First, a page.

A few weeks ago, I went to the Caf for dinner with some friends. The man who swiped my card that day made a joke and said, “For an extra $8 you can have the ribs.” I promptly laughed at this absurd statement, considering my meal swipe is supposed to give me access to everything inside the dining hall. However, to my disbelief, as I walked in, I saw a station where staff were taking receipts as proof of purchase for the $8 ribs. Now, one might expect if ribs are going to be charged extra in addition to a meal swipe, that they would be large, meat-filled, and flavorful racks that could’ve came from a barbecue restaurant. This was not the case.
The way food is handled here at the College of William and Mary is interesting. We have fantastic dining services staff here, but for some reason, the food is lackluster. I have talked to many people about the food here, including professors, and everyone agrees that it’s not great. The faculty, if they have a catered event or meeting with food, are legally bound to have it catered by Sodexo. All of our food here is managed by Sodexo, whether it be the convenience stores (in the Caf or in Sadler), or the dining dollars they so graciously allow us to use at off-campus locations.
From what I’ve heard, our campus is locked into a contract with Sodexo for a certain number of years, at which point the College will either renew the contract or provide food for us through another vendor. Essentially, I am confused as to why we are using a third party as a conduit for our food. It’s clearly not working, I don’t enjoy it and my friends don’t enjoy it either. I have so much faith in our dining staff to cook us more personal meals, recipes they know and love and not ones that are regulated by Sodexo. If I go to the omelet station at Sadler, I know that I’m about to have a great meal. Miss Regina cooks the best omelets I’ve ever had, and I attribute that to her wonderful ability to cook. So why do we have Sodexo? I’ve lost count of the number of times I have heard, “Sadler sucks today, let’s go to Caf …” only to hear at the following meal, “Man, Caf wasn’t that great either.” I hear all the time from my friends at Virginia Tech about how amazing their food is, and how they gained their freshman 15 in their first semester alone. Meanwhile, I lost 15 pounds before winter break and Sadler is on its third day in a row serving some sort of pork dish at every station but the vegan station. Our food needs to change. On the bright side, it is starting to. The Caf has been introducing new, healthier meals, which are widely appreciated.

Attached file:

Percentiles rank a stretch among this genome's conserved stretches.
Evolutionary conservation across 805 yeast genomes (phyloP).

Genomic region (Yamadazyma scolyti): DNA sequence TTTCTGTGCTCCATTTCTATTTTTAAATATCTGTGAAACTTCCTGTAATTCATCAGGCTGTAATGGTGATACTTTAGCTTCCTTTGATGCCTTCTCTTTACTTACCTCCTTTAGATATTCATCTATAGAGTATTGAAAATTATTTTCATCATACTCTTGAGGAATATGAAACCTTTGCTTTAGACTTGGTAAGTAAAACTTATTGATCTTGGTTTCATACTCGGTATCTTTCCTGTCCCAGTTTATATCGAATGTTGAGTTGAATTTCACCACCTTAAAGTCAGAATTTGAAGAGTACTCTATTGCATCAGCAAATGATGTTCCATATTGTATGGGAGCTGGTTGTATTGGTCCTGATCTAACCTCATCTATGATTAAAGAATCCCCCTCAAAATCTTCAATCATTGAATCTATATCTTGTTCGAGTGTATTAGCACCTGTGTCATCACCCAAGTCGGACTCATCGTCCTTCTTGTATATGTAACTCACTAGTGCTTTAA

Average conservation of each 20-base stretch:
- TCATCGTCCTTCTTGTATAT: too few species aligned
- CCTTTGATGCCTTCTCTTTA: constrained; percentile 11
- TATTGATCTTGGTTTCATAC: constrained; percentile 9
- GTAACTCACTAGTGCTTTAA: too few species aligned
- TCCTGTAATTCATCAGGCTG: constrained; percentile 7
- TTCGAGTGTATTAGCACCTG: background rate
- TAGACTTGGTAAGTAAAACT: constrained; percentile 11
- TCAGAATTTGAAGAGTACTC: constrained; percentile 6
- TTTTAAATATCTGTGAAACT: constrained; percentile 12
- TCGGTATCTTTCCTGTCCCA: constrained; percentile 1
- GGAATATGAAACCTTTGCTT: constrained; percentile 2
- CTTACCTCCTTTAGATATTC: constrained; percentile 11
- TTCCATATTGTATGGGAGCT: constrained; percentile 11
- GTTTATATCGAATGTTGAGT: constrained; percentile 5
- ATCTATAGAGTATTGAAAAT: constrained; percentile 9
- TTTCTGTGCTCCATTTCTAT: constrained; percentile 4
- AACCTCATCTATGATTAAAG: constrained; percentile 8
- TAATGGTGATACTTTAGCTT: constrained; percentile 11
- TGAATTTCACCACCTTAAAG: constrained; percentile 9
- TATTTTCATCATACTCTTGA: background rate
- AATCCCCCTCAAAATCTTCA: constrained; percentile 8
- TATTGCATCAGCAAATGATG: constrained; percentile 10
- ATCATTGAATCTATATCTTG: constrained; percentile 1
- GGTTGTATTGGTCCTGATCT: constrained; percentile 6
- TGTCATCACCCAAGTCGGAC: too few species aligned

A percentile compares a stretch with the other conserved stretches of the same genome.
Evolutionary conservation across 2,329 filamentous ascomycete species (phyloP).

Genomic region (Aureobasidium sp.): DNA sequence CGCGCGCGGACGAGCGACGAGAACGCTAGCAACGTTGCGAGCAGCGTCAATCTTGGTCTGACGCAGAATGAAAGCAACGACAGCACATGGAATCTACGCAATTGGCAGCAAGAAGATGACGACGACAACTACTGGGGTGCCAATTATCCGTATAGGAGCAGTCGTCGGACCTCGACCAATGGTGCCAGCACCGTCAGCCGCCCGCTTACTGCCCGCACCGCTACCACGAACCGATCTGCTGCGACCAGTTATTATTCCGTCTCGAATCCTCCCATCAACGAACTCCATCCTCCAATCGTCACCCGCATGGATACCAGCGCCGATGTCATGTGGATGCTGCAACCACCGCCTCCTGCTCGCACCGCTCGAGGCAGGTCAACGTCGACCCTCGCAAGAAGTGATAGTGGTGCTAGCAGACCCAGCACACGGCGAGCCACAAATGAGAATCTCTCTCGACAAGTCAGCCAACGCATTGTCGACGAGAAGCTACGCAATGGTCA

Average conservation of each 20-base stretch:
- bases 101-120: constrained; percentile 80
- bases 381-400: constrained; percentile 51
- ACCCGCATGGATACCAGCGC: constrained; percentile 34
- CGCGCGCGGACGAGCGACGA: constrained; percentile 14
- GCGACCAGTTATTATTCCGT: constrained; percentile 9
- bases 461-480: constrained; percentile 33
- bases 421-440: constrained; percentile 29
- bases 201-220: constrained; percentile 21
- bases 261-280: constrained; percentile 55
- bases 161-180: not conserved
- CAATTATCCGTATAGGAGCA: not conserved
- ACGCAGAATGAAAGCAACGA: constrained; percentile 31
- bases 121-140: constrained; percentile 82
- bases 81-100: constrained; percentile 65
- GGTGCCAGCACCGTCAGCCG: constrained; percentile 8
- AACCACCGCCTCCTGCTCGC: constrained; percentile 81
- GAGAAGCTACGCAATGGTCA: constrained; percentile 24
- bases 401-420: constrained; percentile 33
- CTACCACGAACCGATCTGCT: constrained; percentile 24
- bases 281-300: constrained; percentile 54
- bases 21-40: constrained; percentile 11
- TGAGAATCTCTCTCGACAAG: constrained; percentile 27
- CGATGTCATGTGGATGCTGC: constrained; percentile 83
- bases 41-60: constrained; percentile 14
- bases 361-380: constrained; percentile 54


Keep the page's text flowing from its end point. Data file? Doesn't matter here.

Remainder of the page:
What I saw at the Caf that day were 10 tiny clumps of cold, almost meatless bones. As I walked out, I looked at the ribs station to see not a single soul lined up for them. I wonder why.
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The answer is simple and the same answer to why W&M contracts the campus bookstore to Barnes and Noble. It allows the college via the contractor to engage in unrelated business activities, which under non-profit law should be taxed. However, since it is the contractor and not the college engaging in unrelated business activities, the college can still profit off that revenue tax-free since they “do not know” the details of what the contractor is engaged in. As long as these contractors continue to generate these revenue streams that the college would not otherwise be able to engage in, the college will retain the contracts.
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